House Passes Largest Bill In Congressional History 208 To 199

House Speaker Nancy Pelosi successfully cleared her $3 trillion coronavirus-related recovery bill on Friday afternoon, the largest spending bill in congressional history.

The record-breaking bill passed 208 to 199 votes, with 14 Democrats opposing it and only one Republican — moderate Congressman Peter King — voting in its favor.

“I’m thrilled,” Pelosi said shortly after the final vote passed, Fox News reports. “I’m so proud of my members. They just did something so monumental for the American people — for their health, for their lives, for their livelihood, and for our democracy. We couldn’t be more thrilled.”

The “we” Pelosi was referring to was obviously Democrats, but even she could not get all Democrats in the chamber to support the tremendously large legislation.

Democratic Congressman Joe Cunningham, who opposed the bill, said Pelosi should have not pushed the bill through without any consideration or input from Republicans.

“At a time when our country is in real trouble, we should not be spending precious time on one-sided solutions that aren’t going anywhere,” he said.

Fox News reports Cunningham was joined by 13 other Democrats against the bill: Cindy Axne of Iowa, Sharice Davids of Kansas, Abby Finkenauer of Iowa, Jared Golden of Maine, Kendra Horn of Oklahoma, Pramila Jayapal of Washington, Conor Lamb of Pennsylvania, Elaine Luria of Virginia, Ben McAdams of Utah, Kurt Schrader of Oregon, Abigail Spanberger of Virginia, Xochitl Torres Small of New Mexico, and Susan Wild of Pennsylvania.

The report adds:

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Dubbed the HEROES Act, the legislation includes $915 billion in state and local aid that could prevent layoffs of public workers, like first responders and teachers; a new $200 billion “heroes” fund for hazard pay for essential workers; $100 billion for K-12 and higher education and $75 billion for coronavirus testing.

The legislation aims to get more money into the pockets of Americans hard-hit by widespread business closures. Eligible individuals would receive $1,200 checks for each person in their household, up to $6,000.

The bill extends add-on unemployment benefits of $600 in addition to state benefits through January 2021, creates a special enrollment period for the Affordable Care Act exchanges for the uninsured and provides $175 billion for families to pay their mortgages and rent. The legislation includes student loan forgiveness, an employee retention tax credit and increases maximum SNAP benefits by 15 percent.

While Republican members support many of those policies, they opposed several others. Tucked deep into the bill were provisions that overhaul major U.S. systems.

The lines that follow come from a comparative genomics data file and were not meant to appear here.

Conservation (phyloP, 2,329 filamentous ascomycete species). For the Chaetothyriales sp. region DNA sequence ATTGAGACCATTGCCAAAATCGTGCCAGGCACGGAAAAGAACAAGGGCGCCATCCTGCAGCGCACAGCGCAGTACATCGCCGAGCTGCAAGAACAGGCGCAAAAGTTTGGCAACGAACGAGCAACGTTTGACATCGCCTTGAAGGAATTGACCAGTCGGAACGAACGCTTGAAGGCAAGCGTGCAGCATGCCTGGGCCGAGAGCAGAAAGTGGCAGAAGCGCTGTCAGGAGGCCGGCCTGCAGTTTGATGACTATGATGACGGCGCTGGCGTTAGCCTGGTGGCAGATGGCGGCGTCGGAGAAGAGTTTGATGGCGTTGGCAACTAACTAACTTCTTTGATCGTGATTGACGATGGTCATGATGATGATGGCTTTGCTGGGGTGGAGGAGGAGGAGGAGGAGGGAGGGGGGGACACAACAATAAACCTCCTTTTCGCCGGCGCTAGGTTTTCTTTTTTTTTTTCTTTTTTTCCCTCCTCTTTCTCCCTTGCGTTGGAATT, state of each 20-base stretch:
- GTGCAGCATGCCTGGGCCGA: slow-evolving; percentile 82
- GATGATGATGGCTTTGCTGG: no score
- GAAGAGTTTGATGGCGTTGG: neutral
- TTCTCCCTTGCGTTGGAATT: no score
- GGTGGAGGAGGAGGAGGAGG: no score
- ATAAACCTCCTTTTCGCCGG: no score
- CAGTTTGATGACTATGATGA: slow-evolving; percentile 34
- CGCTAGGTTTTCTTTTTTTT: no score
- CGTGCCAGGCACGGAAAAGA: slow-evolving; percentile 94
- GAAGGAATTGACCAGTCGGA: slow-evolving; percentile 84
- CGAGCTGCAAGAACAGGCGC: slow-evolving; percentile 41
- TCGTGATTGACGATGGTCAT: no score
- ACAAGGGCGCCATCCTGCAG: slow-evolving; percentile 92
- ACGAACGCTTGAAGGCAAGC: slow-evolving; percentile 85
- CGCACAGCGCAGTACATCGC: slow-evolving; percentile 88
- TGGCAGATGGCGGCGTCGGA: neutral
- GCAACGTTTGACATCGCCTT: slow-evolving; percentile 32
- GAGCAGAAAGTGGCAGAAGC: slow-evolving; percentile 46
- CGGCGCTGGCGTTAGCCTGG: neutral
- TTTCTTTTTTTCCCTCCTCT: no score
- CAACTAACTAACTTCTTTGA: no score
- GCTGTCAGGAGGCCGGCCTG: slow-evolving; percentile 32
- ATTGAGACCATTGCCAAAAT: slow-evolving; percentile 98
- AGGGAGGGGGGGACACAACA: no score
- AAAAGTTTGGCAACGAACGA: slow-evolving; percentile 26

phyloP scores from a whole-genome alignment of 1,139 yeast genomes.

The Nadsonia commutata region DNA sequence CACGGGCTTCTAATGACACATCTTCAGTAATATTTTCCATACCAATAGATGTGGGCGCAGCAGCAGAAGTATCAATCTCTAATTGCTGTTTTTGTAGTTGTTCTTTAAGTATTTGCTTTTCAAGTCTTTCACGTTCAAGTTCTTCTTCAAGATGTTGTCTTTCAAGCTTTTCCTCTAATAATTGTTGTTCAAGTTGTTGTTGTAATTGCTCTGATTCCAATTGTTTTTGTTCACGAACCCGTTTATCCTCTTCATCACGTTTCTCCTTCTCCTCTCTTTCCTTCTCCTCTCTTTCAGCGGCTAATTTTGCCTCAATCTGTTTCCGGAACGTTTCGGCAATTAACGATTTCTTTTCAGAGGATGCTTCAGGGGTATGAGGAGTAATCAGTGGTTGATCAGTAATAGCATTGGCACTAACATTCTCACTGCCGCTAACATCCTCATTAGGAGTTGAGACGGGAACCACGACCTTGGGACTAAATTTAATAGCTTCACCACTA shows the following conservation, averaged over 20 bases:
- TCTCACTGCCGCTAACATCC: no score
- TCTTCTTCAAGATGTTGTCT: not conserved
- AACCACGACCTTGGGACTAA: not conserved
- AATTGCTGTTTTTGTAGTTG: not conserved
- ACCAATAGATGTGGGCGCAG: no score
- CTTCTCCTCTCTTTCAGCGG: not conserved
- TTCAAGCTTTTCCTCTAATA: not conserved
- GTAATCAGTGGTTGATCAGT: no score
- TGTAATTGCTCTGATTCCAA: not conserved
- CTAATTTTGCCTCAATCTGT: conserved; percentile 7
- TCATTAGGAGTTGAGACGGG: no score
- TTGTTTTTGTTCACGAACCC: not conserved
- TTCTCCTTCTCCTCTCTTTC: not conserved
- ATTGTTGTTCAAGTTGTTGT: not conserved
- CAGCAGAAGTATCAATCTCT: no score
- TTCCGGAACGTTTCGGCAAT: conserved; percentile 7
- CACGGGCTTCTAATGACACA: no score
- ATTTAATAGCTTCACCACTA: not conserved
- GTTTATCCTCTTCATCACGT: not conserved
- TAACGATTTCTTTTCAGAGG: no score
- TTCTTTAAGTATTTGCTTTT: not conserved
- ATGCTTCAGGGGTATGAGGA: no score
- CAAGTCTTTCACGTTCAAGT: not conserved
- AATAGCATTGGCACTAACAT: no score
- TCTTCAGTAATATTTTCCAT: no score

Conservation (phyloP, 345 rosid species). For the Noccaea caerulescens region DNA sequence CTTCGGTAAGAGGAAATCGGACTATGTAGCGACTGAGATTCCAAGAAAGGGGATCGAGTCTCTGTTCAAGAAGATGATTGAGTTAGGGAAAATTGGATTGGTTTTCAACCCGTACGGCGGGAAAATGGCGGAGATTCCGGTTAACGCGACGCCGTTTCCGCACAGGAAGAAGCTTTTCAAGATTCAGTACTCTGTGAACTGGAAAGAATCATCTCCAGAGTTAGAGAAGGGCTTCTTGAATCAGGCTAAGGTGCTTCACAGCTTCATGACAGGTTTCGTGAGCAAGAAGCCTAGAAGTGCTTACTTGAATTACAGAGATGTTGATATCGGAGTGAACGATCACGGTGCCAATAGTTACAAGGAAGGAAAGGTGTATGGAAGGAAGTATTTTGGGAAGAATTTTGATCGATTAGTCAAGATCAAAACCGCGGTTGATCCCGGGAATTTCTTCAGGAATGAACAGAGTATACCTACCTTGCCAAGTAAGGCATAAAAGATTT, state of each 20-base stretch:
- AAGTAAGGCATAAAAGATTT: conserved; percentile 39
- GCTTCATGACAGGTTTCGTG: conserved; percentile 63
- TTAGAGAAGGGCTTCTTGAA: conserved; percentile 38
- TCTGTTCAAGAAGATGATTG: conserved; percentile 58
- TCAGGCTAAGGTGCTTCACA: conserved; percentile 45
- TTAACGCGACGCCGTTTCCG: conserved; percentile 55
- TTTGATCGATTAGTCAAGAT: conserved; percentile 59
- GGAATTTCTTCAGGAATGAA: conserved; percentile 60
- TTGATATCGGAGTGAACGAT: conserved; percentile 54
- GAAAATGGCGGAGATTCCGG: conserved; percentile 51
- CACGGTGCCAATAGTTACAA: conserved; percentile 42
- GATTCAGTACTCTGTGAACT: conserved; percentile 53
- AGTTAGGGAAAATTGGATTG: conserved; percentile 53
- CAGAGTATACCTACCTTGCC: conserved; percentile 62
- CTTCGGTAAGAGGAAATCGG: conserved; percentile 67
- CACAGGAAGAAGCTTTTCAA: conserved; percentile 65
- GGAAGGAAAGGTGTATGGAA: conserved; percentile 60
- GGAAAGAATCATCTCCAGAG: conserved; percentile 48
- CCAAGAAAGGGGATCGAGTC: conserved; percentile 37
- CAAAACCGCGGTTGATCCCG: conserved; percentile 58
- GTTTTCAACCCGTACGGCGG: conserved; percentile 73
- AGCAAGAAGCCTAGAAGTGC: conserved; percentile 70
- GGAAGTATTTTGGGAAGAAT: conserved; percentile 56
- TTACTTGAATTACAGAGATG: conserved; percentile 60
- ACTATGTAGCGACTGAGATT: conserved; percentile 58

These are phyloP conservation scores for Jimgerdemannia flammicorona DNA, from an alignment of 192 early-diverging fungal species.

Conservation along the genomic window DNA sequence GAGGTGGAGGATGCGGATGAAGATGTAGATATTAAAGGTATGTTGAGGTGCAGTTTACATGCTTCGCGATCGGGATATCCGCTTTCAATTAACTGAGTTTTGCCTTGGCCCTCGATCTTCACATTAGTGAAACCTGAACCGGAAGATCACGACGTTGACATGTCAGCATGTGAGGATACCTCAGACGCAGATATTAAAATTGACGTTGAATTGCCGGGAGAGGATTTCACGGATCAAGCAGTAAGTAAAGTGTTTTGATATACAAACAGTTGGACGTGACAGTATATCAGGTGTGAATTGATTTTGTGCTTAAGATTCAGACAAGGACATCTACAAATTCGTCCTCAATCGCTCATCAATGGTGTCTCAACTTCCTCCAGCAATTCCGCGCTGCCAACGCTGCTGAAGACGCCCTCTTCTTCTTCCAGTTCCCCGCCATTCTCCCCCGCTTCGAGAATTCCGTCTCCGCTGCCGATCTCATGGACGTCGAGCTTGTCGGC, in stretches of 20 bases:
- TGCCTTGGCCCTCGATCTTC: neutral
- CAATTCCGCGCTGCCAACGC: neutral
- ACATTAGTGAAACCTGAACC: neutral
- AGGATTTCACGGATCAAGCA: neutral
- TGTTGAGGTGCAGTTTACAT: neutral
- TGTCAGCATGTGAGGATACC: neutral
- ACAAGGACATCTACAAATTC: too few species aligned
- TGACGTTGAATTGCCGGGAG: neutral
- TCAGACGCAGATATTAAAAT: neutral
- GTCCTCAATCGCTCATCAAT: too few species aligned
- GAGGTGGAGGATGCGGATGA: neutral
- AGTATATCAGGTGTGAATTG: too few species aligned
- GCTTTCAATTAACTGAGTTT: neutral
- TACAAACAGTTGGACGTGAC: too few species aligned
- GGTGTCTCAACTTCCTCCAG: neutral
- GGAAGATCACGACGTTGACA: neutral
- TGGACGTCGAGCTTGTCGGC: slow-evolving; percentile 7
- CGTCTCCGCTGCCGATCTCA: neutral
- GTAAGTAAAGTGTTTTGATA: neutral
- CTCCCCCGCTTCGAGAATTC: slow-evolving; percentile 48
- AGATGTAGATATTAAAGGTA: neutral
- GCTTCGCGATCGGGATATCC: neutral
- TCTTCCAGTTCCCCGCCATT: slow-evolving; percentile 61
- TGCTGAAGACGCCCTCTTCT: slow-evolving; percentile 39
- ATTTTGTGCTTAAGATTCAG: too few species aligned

Fox News reports the HEROES Act would also provide $1,200 checks to certain illegal immigrants, specifically benefit the State and Local Tax Deduction (SALT) in blue states, provide a $25 billion bailout for the U.S. Postal Service, and adopt early voting and vote-by-mail provisions.

“So much of what’s in this bill simply has nothing at all to do with the current crisis,” Republican Congressman Tom Cole criticized. “It’s more like a liberal Christmas … wish list. It would make more sense … to just send it straight to Santa Claus than to send it to the United States Senate. It would have a better chance of becoming law that way.”

Senate Majority Leader Mitch McConnell and President Trump both oppose the bill so it has virtually no chance to advance any further in the legislative process.

And, Pelosi knew that before forcing the vote but did so any way.

“The coronavirus passage vote ends a hectic week for Pelosi and her leadership team as they worked feverishly — including on Friday — to corral Democratic support for the relief bill,” Politico reports. “Pelosi stood sentry at the entrance of the chamber for hours leading up to the vote, clutching a list of members and grabbing certain lawmakers as they entered.”

Politico also reports the bill was almost derailed by a Republican motion that would have likely pit Democratic members against themselves:

Just before the vote, Pelosi and her leadership team were forced into a last-minute whipping operation to prevent moderate Democrats from defecting on a GOP procedural vote, which would have jeopardized passage of the $3 trillion bill.

Republicans attempted to split the Democratic caucus by forcing a vote related to undocumented immigrants — a tough issue for those in Trump districts.

But the gambit didn’t work after a personal lobbying effort by Pelosi, who buttonholed more than a dozen centrist Democrats on the floor ahead of the vote. In the end, only 14 Democrats joined with Republicans and the GOP motion was defeated.


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